Only a brand like Apple could make a product's most ostensible weakness it's most desirable and defining quality. Behold the iPod Shuffle - Enjoy Uncertainty. Life Is Random.
Despite the shuffle's lack of display and limited memory, it's actually a neat impulse gift, compliments existing owners of iPod and a reasonably priced low-cost USB pendrive.
I don't buy the Shuffle concept as inherently unique or indeed useful. However, it's the starting point for an interesting riff on the long-desired wireless iPod. Imagine a future variant of the Shuffle - the iPod Mixer:
- As well as settings for Shuffle/Continuous iPod Mixer includes a new Mixer mode.
- Invoking Mixer activates a Bluetooth radio, seeking other iPod Mixer's in the vicinity
- Using Rendezvous (as employed by iTunes Sharing and Airport Express), the Mixer mode plays tracks from other people's iPod Mixers.
The Mixer mode turns iPod into a mobile 'playlist attractor' - drawing in the Uncertainty and Randomness of others around you. Cross referencing this against tastes synchronised from your iTunes' music library could actually help assemble coherence from the 'noise'; in essence a mobile Last FM.
Mixer speaks to the essence of music as a social connector. MusicMobs and Audioscrobbler do a fine job of extending iTunes into social relationships, simply by listening to your own music. Unfortunately, such social software innovations, don't yet extend to iPod - other than iMix and the limited streaming features of iTunes.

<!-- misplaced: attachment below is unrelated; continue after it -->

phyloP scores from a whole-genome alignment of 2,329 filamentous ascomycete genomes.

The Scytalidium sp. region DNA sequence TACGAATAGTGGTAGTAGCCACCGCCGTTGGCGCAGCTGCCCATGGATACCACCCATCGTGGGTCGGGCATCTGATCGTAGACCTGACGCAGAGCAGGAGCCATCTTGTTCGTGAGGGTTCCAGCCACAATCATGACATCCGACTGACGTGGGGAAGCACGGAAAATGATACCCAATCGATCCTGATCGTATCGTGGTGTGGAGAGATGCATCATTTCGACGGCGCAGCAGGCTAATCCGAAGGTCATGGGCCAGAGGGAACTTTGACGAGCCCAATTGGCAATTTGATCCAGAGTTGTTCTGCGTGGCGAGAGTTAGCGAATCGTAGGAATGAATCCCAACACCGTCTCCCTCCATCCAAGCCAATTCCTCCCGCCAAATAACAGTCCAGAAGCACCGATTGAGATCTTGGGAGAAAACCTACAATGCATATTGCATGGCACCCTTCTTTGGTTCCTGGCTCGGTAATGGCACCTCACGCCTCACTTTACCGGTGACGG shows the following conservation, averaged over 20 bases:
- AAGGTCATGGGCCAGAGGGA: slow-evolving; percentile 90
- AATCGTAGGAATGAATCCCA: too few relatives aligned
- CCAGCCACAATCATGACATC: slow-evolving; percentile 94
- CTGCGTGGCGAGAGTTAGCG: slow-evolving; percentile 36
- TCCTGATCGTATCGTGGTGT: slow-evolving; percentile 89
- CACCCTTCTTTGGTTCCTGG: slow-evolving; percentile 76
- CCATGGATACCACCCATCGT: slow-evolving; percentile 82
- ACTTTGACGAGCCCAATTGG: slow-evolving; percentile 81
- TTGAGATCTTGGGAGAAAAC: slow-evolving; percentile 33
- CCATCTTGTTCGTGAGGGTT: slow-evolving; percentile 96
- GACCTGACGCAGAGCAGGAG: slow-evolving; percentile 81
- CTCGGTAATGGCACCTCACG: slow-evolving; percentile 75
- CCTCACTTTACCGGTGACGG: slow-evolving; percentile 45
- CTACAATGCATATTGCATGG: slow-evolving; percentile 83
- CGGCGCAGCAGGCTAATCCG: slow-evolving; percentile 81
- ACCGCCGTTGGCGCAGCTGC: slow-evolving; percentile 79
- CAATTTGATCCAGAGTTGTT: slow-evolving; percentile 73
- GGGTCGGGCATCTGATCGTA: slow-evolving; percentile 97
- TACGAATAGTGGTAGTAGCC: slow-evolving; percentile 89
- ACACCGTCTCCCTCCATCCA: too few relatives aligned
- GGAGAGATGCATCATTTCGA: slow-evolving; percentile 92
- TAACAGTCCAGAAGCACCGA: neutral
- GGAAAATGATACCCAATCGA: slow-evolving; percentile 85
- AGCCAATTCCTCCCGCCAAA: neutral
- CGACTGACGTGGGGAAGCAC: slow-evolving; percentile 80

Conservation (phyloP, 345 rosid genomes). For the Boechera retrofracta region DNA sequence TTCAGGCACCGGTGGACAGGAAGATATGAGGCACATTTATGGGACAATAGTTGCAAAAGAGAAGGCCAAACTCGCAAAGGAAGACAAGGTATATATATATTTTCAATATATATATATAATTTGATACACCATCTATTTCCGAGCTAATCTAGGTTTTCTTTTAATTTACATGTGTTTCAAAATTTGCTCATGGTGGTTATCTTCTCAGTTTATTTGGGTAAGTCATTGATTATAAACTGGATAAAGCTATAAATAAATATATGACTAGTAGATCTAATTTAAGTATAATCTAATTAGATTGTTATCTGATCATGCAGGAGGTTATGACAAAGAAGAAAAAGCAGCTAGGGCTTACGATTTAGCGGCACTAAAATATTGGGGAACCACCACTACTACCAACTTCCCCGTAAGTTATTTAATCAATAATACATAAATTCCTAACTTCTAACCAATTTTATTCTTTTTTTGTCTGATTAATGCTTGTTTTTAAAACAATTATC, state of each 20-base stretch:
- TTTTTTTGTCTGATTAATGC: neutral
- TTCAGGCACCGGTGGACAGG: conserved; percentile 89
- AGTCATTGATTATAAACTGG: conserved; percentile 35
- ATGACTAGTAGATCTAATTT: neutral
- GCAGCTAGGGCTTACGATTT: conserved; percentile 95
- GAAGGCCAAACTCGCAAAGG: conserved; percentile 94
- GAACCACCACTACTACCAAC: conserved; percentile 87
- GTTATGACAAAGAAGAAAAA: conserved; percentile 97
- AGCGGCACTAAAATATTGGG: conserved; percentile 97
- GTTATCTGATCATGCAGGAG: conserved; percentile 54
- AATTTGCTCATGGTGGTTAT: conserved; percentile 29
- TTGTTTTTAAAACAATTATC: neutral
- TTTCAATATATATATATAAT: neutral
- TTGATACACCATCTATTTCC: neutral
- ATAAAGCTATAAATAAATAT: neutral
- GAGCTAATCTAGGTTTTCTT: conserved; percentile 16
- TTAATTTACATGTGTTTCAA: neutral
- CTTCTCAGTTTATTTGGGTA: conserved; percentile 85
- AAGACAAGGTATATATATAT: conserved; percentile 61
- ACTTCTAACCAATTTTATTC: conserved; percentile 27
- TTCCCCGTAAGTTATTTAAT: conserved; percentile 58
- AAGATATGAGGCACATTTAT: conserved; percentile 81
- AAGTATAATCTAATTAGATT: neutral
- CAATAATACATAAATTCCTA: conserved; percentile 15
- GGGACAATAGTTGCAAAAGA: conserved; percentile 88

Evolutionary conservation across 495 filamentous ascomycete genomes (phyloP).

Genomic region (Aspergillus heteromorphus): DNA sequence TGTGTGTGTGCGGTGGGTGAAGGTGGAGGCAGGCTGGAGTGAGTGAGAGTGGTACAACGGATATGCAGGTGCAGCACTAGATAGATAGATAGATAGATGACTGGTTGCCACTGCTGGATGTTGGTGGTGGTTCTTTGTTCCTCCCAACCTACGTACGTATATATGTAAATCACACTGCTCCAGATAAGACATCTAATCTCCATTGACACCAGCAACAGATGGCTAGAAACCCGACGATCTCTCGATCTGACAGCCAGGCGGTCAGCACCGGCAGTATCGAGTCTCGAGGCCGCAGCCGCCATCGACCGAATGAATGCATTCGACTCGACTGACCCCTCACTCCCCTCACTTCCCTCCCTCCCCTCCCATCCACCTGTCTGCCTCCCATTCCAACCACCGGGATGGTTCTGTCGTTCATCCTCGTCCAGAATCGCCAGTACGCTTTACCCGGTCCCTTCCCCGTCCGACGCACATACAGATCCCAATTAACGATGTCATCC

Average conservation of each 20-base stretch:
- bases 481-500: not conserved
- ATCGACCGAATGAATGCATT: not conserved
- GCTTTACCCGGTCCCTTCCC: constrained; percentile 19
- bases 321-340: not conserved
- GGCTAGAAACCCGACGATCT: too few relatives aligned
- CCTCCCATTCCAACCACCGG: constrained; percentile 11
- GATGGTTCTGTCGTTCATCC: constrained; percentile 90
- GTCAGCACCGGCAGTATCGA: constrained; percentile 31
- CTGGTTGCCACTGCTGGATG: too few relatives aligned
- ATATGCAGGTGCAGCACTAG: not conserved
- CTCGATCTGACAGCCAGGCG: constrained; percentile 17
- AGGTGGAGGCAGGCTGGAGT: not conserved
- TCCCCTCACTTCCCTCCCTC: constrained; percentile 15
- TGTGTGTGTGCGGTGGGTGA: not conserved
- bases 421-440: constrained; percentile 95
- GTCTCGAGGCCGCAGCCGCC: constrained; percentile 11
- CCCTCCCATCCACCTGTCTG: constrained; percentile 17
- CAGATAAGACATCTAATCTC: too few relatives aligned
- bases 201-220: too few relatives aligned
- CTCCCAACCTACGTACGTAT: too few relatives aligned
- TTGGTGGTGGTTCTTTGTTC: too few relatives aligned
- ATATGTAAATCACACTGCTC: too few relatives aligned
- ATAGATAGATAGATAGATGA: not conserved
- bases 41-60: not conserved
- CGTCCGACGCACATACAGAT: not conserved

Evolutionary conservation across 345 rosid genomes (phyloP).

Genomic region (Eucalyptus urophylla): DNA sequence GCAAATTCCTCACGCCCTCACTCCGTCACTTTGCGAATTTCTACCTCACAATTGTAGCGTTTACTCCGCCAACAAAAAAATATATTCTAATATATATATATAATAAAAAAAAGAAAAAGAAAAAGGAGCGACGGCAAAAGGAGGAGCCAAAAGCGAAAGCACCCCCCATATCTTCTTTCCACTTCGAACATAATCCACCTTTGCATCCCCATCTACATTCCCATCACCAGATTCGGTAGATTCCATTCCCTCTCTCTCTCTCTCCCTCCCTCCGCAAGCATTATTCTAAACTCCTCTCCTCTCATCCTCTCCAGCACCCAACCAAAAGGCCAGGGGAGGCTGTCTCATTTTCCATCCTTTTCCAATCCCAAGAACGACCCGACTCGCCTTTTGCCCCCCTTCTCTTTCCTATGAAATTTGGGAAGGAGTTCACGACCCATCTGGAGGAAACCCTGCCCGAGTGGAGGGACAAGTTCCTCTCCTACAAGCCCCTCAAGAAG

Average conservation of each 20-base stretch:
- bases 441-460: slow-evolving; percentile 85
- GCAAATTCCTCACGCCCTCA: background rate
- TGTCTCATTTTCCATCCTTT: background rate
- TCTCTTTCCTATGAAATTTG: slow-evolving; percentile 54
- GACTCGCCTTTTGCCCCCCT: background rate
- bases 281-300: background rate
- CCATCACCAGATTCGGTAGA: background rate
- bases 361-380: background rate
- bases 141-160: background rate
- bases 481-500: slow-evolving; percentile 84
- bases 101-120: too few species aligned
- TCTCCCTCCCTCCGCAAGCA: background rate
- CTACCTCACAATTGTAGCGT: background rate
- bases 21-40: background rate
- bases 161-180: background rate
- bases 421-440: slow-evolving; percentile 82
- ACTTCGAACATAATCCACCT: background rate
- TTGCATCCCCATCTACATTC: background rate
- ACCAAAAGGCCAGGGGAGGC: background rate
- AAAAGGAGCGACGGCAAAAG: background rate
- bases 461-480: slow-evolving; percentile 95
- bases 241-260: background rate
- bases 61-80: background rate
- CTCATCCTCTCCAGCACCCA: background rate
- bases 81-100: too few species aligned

The dictionary definition of 'mixer' implies sociability, a device that blends substances, an informal party to get people acquainted and indeed a soundtrack. More importantly, Mixer plays to the network effect - as the network of Mixer users grows, each low-cost device becomes more valuable.
In extending the sociability of music listening to an increasingly pod-casted, time-and-space-shifted, fragmented and introspectively on-demand experience, capabilities such as Mixer can enable listeners to continue to relate to each other musically.
Update: Chris Anderson (the one with the Long Tail) actually makes a compelling case for the Shuffle, arguing that with the application of some directed randomness - recommendation & discovery algorithms - that a Shuffle could actually pick out the less frequently played corners of your iPod library...an introspective journey into the long tail of music you already own :)